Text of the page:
KKRoberts Jul 24, 2012 06:08am
This dynastic politics is actually inherited from pre-partition zamindari feudal system.Unless a massive land reform is done, this is going to stay there.
A.Z Jul 24, 2012 12:29pm
No dear, revolution is not a best deal, you may recall that there was a mass destruction during the French Revolution. Wealth of those people were also looted who accumulated it by hardwork. Further the reactionaries numbering nearly 15000 were guillotined, finally ending with the execution of Robspierre who was also guillotined as he did to the revolution reactionaries. Then came a dictator named Napoleon, he did the same extending dynasty politics by putting his brothers and relatives to the thrones of occupied states. Even as his second wife Marie gave birth to the only heir, he referred him to as the ''king of Rome''.
uzma salim Jul 24, 2012 08:01am
concise and complete description of these so called "dynastic politicians" presented very nicely but they people become expert in this regard. For them, strategic planing for relatives pretty much easy instead of for state.
Shafi Jul 24, 2012 08:13am
The answer my friend is nothing short of a revolution by the masses; a replica of the French revolution.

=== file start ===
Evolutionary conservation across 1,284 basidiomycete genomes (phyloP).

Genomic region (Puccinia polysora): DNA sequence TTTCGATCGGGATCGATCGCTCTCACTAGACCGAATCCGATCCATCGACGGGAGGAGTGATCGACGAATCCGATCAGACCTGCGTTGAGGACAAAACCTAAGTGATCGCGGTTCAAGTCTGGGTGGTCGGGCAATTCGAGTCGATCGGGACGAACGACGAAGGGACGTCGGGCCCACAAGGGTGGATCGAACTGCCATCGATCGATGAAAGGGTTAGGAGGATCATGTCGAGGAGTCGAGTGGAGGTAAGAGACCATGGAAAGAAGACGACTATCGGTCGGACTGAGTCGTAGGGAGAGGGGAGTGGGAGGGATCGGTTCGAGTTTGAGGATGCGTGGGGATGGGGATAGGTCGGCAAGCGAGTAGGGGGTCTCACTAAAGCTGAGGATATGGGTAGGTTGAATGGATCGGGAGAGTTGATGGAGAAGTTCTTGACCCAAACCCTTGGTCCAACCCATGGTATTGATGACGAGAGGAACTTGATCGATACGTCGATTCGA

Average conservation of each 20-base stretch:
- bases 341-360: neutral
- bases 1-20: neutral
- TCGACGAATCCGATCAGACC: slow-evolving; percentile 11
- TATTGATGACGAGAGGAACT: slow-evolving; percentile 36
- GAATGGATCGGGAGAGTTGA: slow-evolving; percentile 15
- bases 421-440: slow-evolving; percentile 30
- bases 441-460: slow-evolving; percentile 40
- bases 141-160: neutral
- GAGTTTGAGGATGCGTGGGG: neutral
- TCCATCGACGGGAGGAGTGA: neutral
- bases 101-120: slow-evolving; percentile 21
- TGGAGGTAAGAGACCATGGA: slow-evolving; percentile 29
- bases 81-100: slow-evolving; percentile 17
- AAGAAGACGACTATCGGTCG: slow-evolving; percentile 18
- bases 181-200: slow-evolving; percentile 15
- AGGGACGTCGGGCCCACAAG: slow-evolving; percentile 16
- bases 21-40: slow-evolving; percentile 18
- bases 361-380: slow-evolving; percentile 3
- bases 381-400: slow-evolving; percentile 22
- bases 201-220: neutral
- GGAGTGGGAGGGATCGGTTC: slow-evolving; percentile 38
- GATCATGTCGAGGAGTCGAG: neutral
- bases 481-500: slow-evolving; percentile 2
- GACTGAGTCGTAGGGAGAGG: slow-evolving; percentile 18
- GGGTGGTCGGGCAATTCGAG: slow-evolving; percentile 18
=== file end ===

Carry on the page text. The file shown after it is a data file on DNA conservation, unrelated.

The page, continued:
Haji Ashfaq Jul 24, 2012 08:16am
An interesting analysis. Wants to comment but since I know that my comments will be deleted within seconds - thank you.
Shafi Jul 24, 2012 08:17am
The remedy for a 'cancer' is always radical eradication.
kind Jul 24, 2012 08:50am
good plus bad
Tanvir Jul 24, 2012 04:29pm
I concur!
Sanjay Saksena Jul 24, 2012 04:30pm
The author makes a very valid point. democracy in the sub continent ( India is no different ) is basically about legitimising the rule of the dynasties. It is not clear why the son or a daughter of a politician is better equipped to lead a people than an officer of the army. Those who champion the cause of democracy in undeveloped societies gloss over the fact that the so called "peeople's power is nothing more than a shabby excuse to hand the state to the modern day nawabs.
Neeraj Jul 24, 2012 04:33pm
Rightly said bro, but who will bell the cat.
Khizr Jul 24, 2012 04:55pm
The Feudals have not done much for their people in the last 60 years, but the people still keep voting for them. How do we explain the mentality of people who keep strenghtening the hands of people who exploit them? Education has been deliberately kept out of the rural setting in Pakistan.
Shafi Jul 24, 2012 07:24pm
Harsh reality is that sometimes a price no matter how bad it sounds. England had a civil war, China had a bloody revolution, France and Russia had revolutions Even America had a civil war. Look where they are now. If Pakistani's do not do any thing, they deserve their fate which is getting worse every day.
excalibur Jul 24, 2012 09:08pm
In the present times it is the responsibility of the educated class whether religious or secular to vote in the right people .
kashif zaidi Jul 25, 2012 01:30am
Surprizingly, article does not list Wali Khan's family and almost silent about Mian Dynasty !!!